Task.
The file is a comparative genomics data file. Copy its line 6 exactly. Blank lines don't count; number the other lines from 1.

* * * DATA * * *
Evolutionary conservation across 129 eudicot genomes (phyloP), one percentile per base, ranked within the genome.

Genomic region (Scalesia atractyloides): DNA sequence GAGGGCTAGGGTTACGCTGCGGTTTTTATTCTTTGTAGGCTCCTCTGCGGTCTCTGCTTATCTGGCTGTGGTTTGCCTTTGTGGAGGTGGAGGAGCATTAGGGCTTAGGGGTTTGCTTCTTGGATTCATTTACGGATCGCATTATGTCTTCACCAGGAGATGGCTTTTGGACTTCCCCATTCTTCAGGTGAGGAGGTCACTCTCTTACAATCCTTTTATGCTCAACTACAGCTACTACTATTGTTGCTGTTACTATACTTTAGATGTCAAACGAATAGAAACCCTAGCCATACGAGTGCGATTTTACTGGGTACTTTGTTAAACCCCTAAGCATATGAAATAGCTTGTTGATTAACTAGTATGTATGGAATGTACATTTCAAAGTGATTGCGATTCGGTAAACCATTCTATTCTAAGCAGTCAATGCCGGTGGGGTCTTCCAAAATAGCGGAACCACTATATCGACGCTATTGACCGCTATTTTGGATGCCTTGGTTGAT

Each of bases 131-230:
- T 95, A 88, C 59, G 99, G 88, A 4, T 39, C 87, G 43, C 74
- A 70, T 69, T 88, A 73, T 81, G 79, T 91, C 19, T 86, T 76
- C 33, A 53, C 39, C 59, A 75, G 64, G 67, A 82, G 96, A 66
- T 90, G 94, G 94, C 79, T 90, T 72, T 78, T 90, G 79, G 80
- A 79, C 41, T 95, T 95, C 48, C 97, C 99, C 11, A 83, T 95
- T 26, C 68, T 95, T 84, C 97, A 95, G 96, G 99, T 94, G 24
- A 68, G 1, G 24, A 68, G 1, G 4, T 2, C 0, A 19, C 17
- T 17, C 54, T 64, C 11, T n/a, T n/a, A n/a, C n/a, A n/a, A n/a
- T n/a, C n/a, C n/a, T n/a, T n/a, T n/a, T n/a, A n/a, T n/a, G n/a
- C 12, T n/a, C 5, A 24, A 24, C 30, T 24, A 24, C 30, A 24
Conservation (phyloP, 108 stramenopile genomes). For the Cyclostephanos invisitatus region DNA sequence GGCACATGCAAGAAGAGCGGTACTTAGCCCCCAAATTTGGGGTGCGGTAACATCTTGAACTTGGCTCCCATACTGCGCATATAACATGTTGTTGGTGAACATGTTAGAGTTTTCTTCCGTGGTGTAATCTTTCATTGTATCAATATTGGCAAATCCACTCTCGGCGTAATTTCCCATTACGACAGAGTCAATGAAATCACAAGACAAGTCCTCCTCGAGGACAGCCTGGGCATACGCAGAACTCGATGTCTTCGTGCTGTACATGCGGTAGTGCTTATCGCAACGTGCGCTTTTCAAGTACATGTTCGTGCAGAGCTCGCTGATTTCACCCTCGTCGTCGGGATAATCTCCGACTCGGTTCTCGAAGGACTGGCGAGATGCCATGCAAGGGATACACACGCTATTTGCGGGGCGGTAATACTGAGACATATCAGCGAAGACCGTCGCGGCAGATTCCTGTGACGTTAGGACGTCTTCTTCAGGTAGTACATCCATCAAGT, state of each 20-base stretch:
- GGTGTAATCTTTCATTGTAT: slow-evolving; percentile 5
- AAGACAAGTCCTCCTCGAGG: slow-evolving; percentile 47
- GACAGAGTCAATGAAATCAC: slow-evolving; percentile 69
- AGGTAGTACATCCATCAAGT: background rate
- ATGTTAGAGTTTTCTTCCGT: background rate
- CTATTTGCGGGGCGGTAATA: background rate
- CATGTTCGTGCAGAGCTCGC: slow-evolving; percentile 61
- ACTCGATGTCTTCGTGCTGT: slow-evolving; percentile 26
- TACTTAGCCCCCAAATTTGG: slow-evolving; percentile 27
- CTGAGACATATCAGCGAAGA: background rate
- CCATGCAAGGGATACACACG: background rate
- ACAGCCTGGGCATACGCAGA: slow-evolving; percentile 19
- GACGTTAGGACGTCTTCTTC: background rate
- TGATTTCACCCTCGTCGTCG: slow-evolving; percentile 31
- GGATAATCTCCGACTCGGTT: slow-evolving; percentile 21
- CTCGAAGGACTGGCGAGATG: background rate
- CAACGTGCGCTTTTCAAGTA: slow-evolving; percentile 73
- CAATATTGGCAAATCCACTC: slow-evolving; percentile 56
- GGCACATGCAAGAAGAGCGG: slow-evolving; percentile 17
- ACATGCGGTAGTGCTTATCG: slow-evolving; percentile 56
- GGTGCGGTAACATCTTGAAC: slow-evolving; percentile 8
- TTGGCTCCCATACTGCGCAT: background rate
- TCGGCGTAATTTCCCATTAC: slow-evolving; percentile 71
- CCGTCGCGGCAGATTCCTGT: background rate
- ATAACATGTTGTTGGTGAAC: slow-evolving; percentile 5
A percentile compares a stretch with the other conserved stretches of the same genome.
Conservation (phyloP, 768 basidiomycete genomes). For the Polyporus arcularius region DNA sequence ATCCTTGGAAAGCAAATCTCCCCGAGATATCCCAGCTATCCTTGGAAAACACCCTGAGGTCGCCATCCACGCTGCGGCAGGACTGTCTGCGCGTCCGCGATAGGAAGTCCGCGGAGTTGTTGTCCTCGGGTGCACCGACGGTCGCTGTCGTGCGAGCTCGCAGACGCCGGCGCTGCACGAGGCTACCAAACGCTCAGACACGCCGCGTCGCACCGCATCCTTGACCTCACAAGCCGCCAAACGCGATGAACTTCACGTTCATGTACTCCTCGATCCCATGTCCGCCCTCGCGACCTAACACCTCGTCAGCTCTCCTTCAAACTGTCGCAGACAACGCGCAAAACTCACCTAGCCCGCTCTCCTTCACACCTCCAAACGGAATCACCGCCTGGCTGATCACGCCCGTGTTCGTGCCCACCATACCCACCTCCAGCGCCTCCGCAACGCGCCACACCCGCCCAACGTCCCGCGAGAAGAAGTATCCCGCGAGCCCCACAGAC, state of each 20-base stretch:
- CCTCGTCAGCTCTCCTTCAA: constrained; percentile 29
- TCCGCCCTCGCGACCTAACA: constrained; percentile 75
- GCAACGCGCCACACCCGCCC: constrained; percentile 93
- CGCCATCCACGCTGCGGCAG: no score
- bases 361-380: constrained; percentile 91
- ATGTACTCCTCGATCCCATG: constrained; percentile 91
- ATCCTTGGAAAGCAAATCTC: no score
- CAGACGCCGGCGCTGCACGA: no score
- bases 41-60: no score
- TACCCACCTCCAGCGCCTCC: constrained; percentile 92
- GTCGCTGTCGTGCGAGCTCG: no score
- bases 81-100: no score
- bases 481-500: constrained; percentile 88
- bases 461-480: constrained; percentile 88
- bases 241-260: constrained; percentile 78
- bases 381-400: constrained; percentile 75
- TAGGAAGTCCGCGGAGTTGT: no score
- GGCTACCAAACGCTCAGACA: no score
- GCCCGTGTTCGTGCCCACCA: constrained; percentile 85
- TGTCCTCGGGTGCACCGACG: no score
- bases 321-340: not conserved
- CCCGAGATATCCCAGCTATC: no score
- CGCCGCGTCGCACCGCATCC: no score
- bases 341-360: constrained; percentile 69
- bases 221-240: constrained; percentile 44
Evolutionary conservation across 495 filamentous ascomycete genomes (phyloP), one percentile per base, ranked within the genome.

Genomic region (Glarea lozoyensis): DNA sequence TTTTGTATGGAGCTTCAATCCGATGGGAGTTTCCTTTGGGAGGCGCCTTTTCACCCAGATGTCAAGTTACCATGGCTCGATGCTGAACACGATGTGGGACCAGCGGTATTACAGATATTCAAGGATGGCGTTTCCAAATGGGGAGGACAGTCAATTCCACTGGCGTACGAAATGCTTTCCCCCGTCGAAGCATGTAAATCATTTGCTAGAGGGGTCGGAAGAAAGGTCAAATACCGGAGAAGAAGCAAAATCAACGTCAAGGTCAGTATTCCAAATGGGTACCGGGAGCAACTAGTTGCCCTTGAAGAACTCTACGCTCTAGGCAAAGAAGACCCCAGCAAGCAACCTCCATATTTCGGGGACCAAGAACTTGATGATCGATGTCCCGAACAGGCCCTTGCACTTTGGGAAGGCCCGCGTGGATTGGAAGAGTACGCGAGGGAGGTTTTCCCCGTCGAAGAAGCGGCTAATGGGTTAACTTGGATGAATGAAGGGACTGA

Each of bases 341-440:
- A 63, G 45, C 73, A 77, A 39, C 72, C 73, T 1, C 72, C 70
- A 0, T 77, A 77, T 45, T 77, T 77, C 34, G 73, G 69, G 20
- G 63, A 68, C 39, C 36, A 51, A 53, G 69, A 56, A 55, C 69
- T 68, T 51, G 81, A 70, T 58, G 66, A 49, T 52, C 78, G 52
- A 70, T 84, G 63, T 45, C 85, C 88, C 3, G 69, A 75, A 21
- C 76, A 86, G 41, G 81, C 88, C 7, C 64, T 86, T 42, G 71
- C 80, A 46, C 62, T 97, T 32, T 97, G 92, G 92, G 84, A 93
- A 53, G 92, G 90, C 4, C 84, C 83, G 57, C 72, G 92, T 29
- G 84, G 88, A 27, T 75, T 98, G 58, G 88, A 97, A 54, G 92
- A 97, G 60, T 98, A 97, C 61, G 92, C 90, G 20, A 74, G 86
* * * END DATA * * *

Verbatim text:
- C 33, A 53, C 39, C 59, A 75, G 64, G 67, A 82, G 96, A 66